MartinC

Subwoofers for Music?

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Super Dealer

It is just more bullshit FUD, the really important issue is that the sub/subs  must be properly integrated ( use a small processor from MiniDSP) so often I see subs that are hardly ‘on’ because without correcting the room’s standing wave bass peaks there is too much ‘boom’.

Keith

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My Samsung soundbar sounds better with the sub.;-)

  • Haha 2

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Super Dealer
2 minutes ago, Iceman 16 said:

My Samsung soundbar sounds better with the sub.;-)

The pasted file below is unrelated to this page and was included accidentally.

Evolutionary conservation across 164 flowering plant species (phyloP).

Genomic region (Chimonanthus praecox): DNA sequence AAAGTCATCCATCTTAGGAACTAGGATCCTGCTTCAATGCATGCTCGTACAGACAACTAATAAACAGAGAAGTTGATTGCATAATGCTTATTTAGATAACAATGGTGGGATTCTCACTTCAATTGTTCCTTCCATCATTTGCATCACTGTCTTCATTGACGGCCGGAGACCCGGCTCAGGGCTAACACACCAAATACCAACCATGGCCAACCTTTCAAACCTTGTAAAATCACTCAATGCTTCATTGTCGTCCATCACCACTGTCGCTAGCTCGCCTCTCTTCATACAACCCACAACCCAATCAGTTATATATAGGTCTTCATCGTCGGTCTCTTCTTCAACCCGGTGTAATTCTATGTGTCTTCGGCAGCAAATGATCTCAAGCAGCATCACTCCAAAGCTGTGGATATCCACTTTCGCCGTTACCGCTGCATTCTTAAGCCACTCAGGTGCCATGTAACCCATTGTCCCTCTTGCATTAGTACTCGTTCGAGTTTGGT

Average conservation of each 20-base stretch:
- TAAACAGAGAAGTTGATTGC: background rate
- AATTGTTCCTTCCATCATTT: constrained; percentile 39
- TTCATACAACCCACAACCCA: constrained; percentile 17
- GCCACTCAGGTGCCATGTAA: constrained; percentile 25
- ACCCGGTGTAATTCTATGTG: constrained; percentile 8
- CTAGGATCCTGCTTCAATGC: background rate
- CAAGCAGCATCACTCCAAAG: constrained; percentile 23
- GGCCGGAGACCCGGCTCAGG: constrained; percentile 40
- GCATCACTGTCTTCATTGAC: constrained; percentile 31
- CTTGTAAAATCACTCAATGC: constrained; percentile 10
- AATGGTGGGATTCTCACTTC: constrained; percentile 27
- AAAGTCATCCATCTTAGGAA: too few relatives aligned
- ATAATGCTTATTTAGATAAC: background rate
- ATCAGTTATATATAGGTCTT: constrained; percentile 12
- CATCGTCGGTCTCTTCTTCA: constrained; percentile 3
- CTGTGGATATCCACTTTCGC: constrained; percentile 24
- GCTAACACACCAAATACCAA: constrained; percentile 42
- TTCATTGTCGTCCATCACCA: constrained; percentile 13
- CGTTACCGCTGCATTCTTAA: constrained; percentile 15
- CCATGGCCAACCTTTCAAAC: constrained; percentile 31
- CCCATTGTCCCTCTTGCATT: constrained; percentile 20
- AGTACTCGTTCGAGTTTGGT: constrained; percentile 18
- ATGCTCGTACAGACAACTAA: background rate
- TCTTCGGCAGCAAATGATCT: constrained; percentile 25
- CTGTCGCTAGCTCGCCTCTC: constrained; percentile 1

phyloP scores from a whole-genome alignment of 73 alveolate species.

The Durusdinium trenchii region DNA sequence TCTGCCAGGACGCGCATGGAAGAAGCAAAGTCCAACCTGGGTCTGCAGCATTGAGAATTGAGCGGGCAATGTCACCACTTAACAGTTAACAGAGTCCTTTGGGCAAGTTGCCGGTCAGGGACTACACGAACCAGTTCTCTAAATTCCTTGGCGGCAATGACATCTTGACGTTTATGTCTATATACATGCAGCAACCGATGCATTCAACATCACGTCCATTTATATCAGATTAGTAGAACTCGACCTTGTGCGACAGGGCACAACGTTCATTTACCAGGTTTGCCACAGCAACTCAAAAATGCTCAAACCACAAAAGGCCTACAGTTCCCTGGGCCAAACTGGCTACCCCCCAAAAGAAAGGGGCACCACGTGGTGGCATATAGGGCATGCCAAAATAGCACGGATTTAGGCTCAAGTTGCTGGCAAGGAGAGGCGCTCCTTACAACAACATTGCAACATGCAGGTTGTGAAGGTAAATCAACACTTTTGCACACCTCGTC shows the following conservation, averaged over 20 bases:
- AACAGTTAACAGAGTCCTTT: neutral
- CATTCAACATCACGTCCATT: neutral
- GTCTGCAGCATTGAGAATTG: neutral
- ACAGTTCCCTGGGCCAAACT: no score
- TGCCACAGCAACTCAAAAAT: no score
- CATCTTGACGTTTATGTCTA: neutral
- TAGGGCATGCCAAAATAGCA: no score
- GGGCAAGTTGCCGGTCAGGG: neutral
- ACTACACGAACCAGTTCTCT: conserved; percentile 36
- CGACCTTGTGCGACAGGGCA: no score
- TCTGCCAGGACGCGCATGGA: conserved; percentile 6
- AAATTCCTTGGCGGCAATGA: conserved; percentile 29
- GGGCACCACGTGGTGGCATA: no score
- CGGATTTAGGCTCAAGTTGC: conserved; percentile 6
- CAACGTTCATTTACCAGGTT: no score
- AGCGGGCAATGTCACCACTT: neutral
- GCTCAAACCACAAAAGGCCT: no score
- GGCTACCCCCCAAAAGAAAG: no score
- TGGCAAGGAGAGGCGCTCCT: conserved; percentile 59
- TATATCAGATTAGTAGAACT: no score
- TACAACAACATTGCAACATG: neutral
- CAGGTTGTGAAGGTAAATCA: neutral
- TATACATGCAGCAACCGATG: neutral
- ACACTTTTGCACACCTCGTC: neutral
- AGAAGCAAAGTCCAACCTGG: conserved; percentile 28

You should add. could to your Kefs, -3 at 43Hz.

Keith

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7 hours ago, PuritéAudio said:

You should add. could to your Kefs, -3 at 43Hz.

Keith

I don't need a sub for the KEFs. I use them in a small lounge and open plan dining area. The bass is just right and sometimes on some very few recordings it’s a bit too much but doesn’t bother me.

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Martin, excellent summary in the first post of the pros and cons of using subs.

I’ve been using them for getting On for thirty years, starting with an early REL. In the early days I “integrated” bunged them on by ear and enjoyed the results although I have no doubt that if I travelled back in time with my current knowledge (such as it is) I would be horrified by the sounds that were coming out of my system!

Oddly enough, it is for classical music that I find a sub most essential.